November 04, 1985 12:00 PM

Angus Young, AC/DC’s master of the six-string power chord and the onstage two-cheek salute, doesn’t expect Tipper Gore to like him. AC/DC’s brand of brazen metalismo isn’t supposed to appeal to kempt, conservative moms like Gore, ramrod of the Parents Music Resource Center drive to corral rock lyrics. All Young expects is a little forbearance.

“People who want to strangle other people’s rights are possessed by one of the worst devils around—the Satan in their souls which is called intolerance,” Young maintains. “Rock ‘n’ roll is about one simple thing: freedom. When someone tries to murder that freedom, we’re against it.”

Young is not alone. Rockers may not need a weatherman to know which way the wind blows, but they did need last month’s hearing before the Senate Commerce Committee to spur them to action. Though Frank Zappa, Twisted Sister’s Dee Snider and John Denver showed up to wave the First Amendment and decry the call for warning labels on records and tapes, the day belonged to the well-connected Washington wives who constitute PMRC. And how could it be otherwise? Among the sympathetic ears on the committee was Tennessee Democrat Albert Gore Jr., Tipper’s husband.

In response, a growing number of musicians, industry executives and rank-and-file rock ‘n’ rollers are rushing to the barricades, their message, in effect, borrowed from Twisted Sister: We’re Not Gonna Take It.

The most prominent counteroffensive is being waged by the Musical Majority, a coalition of artists and industry figures founded by Danny Goldberg, the 35-year-old president of Gold Mountain Records. Members include Hall & Oates, John Cougar Mellencamp, Kevin Cronin of REO Speedwagon, June Pointer, Andy Taylor of Duran Duran, Jack Blades of Night Ranger and former Eagles Glenn Frey and Don Henley. Goldberg was alarmed by the tone of the Senate hearing (“musical McCarthyism,” in Blades’ phrase). “I have a personal revulsion for violence or negativity of any kind in music,” Goldberg explains, “but I have an even stronger revulsion for anything that smacks of blacklisting.”

While Goldberg has been mobilizing his big-name lobbying effort, Michael Ross, 28, a Sacramento process server and founder of the 100-member Citizens Against Music Censorship, is launching a letter-writing campaign aimed at elected officials and record companies. In Los Angeles the anti-sticker forces have picked up additional support from Mayor Tom Bradley, who called a press conference to express concern “about this imposition on free thought and on freedom of expression.” Meanwhile, Dusty Street, a popular deejay on L.A.’s influential KROQ-FM, has used her position to lash out at the PMRC.

Perhaps the most impressive aspect of the pro-rock backlash is the depth of its grass roots, a factor with which the women of the PMRC seem out of touch. PEOPLE’s own Sept. 16 report on the lyrics controversy generated 2,035 letters, the most of any article in the magazine’s history. What troubled 90 percent of the writers was not rock’s putative excesses but the specter of censorship. Ann Landers might be expected to have a fairly conservative readership, but when she asked for responses to a letter blaming pop music for teen suicides and drug abuse, among other problems, she got blitzed—the first 20,000 letters running 90 to 1 in defense of rock.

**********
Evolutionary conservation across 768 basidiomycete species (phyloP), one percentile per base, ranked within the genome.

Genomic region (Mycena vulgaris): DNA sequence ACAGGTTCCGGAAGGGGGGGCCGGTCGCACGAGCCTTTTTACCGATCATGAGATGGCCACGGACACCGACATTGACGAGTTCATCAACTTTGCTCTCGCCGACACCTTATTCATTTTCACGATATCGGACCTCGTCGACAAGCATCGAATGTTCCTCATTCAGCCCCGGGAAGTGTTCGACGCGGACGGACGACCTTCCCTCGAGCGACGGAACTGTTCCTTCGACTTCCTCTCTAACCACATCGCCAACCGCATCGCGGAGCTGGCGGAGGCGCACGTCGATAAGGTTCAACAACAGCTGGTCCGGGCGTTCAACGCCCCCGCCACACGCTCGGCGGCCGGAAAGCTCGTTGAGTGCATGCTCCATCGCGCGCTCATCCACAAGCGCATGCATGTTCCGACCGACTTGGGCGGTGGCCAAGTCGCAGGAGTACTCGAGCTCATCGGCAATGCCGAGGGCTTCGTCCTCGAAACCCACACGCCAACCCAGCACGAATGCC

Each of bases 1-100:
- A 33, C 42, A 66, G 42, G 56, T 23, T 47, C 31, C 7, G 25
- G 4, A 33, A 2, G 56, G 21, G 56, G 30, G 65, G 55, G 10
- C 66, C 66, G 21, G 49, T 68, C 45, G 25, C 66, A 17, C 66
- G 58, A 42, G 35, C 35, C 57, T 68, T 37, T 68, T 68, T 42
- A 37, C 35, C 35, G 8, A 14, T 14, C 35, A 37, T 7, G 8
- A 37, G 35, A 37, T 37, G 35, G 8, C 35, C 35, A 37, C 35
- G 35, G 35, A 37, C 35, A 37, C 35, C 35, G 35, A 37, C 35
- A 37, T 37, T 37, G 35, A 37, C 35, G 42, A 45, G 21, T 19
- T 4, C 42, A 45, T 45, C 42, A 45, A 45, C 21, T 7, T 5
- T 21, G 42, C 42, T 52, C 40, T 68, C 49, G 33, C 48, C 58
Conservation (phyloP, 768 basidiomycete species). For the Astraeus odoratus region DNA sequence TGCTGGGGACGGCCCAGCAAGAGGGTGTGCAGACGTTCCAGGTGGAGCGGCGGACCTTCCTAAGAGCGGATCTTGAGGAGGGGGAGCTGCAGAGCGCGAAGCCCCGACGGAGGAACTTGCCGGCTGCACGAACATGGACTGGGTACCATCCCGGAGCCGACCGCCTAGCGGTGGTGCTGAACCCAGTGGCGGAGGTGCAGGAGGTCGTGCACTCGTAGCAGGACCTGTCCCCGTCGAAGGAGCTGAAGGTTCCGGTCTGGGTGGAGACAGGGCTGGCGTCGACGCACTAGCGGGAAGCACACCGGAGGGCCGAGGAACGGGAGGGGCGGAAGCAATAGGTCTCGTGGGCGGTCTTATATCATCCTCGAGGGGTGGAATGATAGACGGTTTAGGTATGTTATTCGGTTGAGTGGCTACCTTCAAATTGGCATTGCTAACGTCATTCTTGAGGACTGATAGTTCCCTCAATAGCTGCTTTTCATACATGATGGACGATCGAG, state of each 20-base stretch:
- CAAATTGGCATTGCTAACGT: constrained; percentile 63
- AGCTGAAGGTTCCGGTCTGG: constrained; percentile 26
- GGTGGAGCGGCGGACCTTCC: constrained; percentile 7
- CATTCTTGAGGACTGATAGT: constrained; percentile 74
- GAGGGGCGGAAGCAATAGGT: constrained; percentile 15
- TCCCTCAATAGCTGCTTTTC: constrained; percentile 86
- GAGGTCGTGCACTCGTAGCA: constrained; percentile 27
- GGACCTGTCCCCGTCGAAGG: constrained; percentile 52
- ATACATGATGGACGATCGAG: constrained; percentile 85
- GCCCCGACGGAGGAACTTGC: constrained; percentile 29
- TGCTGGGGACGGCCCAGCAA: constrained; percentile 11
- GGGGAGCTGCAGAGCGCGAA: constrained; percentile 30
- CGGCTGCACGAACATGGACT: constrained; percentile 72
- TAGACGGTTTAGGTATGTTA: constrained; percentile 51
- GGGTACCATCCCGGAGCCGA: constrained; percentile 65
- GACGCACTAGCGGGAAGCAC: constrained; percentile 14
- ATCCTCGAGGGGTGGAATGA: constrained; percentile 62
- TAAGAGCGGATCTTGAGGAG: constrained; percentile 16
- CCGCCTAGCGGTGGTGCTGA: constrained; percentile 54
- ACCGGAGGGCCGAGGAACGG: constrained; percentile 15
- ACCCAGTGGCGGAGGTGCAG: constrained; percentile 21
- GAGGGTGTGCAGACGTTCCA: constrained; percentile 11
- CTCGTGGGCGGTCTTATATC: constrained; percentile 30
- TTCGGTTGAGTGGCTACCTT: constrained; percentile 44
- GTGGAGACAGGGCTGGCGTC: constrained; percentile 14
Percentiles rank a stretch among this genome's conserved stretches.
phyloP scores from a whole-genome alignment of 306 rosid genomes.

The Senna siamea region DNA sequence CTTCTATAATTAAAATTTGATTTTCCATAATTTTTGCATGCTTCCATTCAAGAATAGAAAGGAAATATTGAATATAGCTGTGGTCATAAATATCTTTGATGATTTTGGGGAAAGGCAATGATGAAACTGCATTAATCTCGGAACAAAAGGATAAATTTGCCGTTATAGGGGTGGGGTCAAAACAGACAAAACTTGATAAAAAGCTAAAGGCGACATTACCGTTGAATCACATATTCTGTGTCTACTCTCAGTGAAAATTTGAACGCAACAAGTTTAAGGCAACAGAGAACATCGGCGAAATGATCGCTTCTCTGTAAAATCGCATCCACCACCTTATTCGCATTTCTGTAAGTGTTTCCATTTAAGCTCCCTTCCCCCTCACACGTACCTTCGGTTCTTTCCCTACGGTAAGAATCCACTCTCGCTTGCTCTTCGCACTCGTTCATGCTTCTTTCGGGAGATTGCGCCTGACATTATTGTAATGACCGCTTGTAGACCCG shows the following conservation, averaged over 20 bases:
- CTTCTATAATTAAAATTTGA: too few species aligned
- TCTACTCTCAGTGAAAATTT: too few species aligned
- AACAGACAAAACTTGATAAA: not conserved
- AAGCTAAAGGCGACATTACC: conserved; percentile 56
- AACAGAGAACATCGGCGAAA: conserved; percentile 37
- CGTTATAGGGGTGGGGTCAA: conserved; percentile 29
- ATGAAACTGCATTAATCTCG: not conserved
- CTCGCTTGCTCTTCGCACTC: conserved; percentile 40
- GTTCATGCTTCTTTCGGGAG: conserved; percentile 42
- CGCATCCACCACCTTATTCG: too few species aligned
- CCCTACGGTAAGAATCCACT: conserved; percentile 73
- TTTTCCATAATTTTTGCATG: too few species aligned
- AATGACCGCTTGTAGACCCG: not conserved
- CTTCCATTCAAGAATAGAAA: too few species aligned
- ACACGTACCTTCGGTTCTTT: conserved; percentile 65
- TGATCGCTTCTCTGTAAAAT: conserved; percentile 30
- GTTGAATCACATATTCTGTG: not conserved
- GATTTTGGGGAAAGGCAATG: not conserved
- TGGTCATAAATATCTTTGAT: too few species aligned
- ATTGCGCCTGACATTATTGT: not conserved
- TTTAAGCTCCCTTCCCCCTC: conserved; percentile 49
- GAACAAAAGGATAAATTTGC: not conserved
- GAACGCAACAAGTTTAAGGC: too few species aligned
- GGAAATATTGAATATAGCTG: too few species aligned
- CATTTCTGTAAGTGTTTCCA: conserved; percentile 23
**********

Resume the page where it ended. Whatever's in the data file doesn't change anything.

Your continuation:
The competing issues in the debate are nowhere more clear than in San Antonio, where a 50-year-old mother and antidrug volunteer named Bobbie Mueller alarmed the city council last spring with tales of preteens at a Kiss concert singing along to a little number about getting wasted and repeatedly shouting an unprintable at singer Paul Stanley’s instigation. This led to a council resolution ordering the city attorneys to draft an ordinance barring the tender in age from raunchy concerts. How raunchy is raunchy and how young is too young? The city hired a child psychiatrist, Dr. Robert Demski, to advise them. Mayor Henry Cisneros, by most standards a liberal, explains: “We’re trying to determine the age group that might be inordinately influenced by certain rock groups, much as we’ve tacitly decided as a nation to limit what age groups can go to certain movies.”

While the ordinance has not yet been submitted, opposition has already crystallized. “How am I supposed to tell the difference between a 13 year old and a 14 year old?” asks Jack Orbin, 37-year-old president of Stone City Attractions, which books 90 percent of the city’s rock concerts. “None of the kids that age carries an ID.” Local fans are also taking up the cudgels. Mike Courtney, a 26-year-old construction worker, has formed a group called Rock, Inc., which sets up booths outside San Antonio concert sites to register voters against the proposed ordinance. Most of the 19 members of Rocking Youths Defending Equal Rights, or RYDER, are too young to vote. “But we will be able to vote someday,” says 18-year-old Mandi Cerda, one of RYDER’S three founders, “and we want these politicians to know that.”